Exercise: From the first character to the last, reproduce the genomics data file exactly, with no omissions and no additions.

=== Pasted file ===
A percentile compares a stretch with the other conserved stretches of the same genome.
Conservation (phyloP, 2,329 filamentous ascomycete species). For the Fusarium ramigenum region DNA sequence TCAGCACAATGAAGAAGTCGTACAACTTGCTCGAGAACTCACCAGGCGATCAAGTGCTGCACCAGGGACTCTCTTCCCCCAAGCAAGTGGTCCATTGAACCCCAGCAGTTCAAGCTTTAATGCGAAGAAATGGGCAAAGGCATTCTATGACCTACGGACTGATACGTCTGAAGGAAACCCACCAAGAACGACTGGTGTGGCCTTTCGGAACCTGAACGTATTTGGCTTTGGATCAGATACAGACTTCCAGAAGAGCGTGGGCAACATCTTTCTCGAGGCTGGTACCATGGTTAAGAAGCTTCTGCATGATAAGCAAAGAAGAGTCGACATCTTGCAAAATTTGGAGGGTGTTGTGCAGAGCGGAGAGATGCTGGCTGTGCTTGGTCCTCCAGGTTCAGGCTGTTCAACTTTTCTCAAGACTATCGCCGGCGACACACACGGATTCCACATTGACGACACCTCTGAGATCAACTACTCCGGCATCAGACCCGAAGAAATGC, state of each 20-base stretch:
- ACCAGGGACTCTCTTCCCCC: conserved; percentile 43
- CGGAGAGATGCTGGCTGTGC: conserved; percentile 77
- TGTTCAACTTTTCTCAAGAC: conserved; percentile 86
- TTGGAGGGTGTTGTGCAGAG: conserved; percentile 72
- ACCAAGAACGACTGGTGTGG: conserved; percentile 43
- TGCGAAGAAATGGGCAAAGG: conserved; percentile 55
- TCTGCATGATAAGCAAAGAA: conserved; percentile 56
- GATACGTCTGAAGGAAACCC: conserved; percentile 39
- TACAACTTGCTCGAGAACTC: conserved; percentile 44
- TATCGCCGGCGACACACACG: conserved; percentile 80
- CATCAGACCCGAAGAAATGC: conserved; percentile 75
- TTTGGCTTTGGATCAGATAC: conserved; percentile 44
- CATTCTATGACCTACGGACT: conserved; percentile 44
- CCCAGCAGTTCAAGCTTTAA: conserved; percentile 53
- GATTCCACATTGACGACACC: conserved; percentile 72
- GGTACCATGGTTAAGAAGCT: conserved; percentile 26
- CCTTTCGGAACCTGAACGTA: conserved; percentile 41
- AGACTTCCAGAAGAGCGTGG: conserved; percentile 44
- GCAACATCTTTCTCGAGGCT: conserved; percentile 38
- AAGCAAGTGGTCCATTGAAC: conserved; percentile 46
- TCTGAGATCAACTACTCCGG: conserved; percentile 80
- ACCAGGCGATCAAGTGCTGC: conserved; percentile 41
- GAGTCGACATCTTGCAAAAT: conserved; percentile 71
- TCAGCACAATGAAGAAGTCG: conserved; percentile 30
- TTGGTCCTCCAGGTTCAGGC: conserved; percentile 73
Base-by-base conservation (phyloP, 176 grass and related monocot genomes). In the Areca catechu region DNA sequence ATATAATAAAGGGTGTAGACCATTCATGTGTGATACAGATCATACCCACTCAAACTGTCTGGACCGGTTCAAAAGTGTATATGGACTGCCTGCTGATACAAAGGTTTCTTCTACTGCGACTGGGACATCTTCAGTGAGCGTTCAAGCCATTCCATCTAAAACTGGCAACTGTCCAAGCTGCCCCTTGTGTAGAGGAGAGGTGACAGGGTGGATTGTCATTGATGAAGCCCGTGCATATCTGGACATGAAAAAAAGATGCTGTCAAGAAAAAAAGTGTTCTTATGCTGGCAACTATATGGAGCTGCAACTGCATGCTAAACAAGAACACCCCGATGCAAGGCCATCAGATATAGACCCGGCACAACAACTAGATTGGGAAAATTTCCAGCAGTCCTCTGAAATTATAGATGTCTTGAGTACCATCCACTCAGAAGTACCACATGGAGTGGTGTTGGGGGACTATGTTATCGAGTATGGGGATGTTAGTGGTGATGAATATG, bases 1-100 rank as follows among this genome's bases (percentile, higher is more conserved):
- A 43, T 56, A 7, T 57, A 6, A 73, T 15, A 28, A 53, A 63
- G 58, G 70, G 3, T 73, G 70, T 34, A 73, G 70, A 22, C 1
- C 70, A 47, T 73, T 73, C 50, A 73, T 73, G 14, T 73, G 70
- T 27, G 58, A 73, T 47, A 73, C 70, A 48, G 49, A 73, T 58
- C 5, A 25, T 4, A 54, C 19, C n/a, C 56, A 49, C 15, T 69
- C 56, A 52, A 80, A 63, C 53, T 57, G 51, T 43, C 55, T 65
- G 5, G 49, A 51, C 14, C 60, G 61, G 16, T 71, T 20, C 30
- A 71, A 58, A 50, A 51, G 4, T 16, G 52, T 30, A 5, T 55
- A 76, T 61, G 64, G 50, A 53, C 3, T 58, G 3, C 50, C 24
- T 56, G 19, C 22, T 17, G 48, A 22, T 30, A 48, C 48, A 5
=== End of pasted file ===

A percentile compares a stretch with the other conserved stretches of the same genome.
Conservation (phyloP, 2,329 filamentous ascomycete species). For the Fusarium ramigenum region DNA sequence TCAGCACAATGAAGAAGTCGTACAACTTGCTCGAGAACTCACCAGGCGATCAAGTGCTGCACCAGGGACTCTCTTCCCCCAAGCAAGTGGTCCATTGAACCCCAGCAGTTCAAGCTTTAATGCGAAGAAATGGGCAAAGGCATTCTATGACCTACGGACTGATACGTCTGAAGGAAACCCACCAAGAACGACTGGTGTGGCCTTTCGGAACCTGAACGTATTTGGCTTTGGATCAGATACAGACTTCCAGAAGAGCGTGGGCAACATCTTTCTCGAGGCTGGTACCATGGTTAAGAAGCTTCTGCATGATAAGCAAAGAAGAGTCGACATCTTGCAAAATTTGGAGGGTGTTGTGCAGAGCGGAGAGATGCTGGCTGTGCTTGGTCCTCCAGGTTCAGGCTGTTCAACTTTTCTCAAGACTATCGCCGGCGACACACACGGATTCCACATTGACGACACCTCTGAGATCAACTACTCCGGCATCAGACCCGAAGAAATGC, state of each 20-base stretch:
- ACCAGGGACTCTCTTCCCCC: conserved; percentile 43
- CGGAGAGATGCTGGCTGTGC: conserved; percentile 77
- TGTTCAACTTTTCTCAAGAC: conserved; percentile 86
- TTGGAGGGTGTTGTGCAGAG: conserved; percentile 72
- ACCAAGAACGACTGGTGTGG: conserved; percentile 43
- TGCGAAGAAATGGGCAAAGG: conserved; percentile 55
- TCTGCATGATAAGCAAAGAA: conserved; percentile 56
- GATACGTCTGAAGGAAACCC: conserved; percentile 39
- TACAACTTGCTCGAGAACTC: conserved; percentile 44
- TATCGCCGGCGACACACACG: conserved; percentile 80
- CATCAGACCCGAAGAAATGC: conserved; percentile 75
- TTTGGCTTTGGATCAGATAC: conserved; percentile 44
- CATTCTATGACCTACGGACT: conserved; percentile 44
- CCCAGCAGTTCAAGCTTTAA: conserved; percentile 53
- GATTCCACATTGACGACACC: conserved; percentile 72
- GGTACCATGGTTAAGAAGCT: conserved; percentile 26
- CCTTTCGGAACCTGAACGTA: conserved; percentile 41
- AGACTTCCAGAAGAGCGTGG: conserved; percentile 44
- GCAACATCTTTCTCGAGGCT: conserved; percentile 38
- AAGCAAGTGGTCCATTGAAC: conserved; percentile 46
- TCTGAGATCAACTACTCCGG: conserved; percentile 80
- ACCAGGCGATCAAGTGCTGC: conserved; percentile 41
- GAGTCGACATCTTGCAAAAT: conserved; percentile 71
- TCAGCACAATGAAGAAGTCG: conserved; percentile 30
- TTGGTCCTCCAGGTTCAGGC: conserved; percentile 73
Base-by-base conservation (phyloP, 176 grass and related monocot genomes). In the Areca catechu region DNA sequence ATATAATAAAGGGTGTAGACCATTCATGTGTGATACAGATCATACCCACTCAAACTGTCTGGACCGGTTCAAAAGTGTATATGGACTGCCTGCTGATACAAAGGTTTCTTCTACTGCGACTGGGACATCTTCAGTGAGCGTTCAAGCCATTCCATCTAAAACTGGCAACTGTCCAAGCTGCCCCTTGTGTAGAGGAGAGGTGACAGGGTGGATTGTCATTGATGAAGCCCGTGCATATCTGGACATGAAAAAAAGATGCTGTCAAGAAAAAAAGTGTTCTTATGCTGGCAACTATATGGAGCTGCAACTGCATGCTAAACAAGAACACCCCGATGCAAGGCCATCAGATATAGACCCGGCACAACAACTAGATTGGGAAAATTTCCAGCAGTCCTCTGAAATTATAGATGTCTTGAGTACCATCCACTCAGAAGTACCACATGGAGTGGTGTTGGGGGACTATGTTATCGAGTATGGGGATGTTAGTGGTGATGAATATG, bases 1-100 rank as follows among this genome's bases (percentile, higher is more conserved):
- A 43, T 56, A 7, T 57, A 6, A 73, T 15, A 28, A 53, A 63
- G 58, G 70, G 3, T 73, G 70, T 34, A 73, G 70, A 22, C 1
- C 70, A 47, T 73, T 73, C 50, A 73, T 73, G 14, T 73, G 70
- T 27, G 58, A 73, T 47, A 73, C 70, A 48, G 49, A 73, T 58
- C 5, A 25, T 4, A 54, C 19, C n/a, C 56, A 49, C 15, T 69
- C 56, A 52, A 80, A 63, C 53, T 57, G 51, T 43, C 55, T 65
- G 5, G 49, A 51, C 14, C 60, G 61, G 16, T 71, T 20, C 30
- A 71, A 58, A 50, A 51, G 4, T 16, G 52, T 30, A 5, T 55
- A 76, T 61, G 64, G 50, A 53, C 3, T 58, G 3, C 50, C 24
- T 56, G 19, C 22, T 17, G 48, A 22, T 30, A 48, C 48, A 5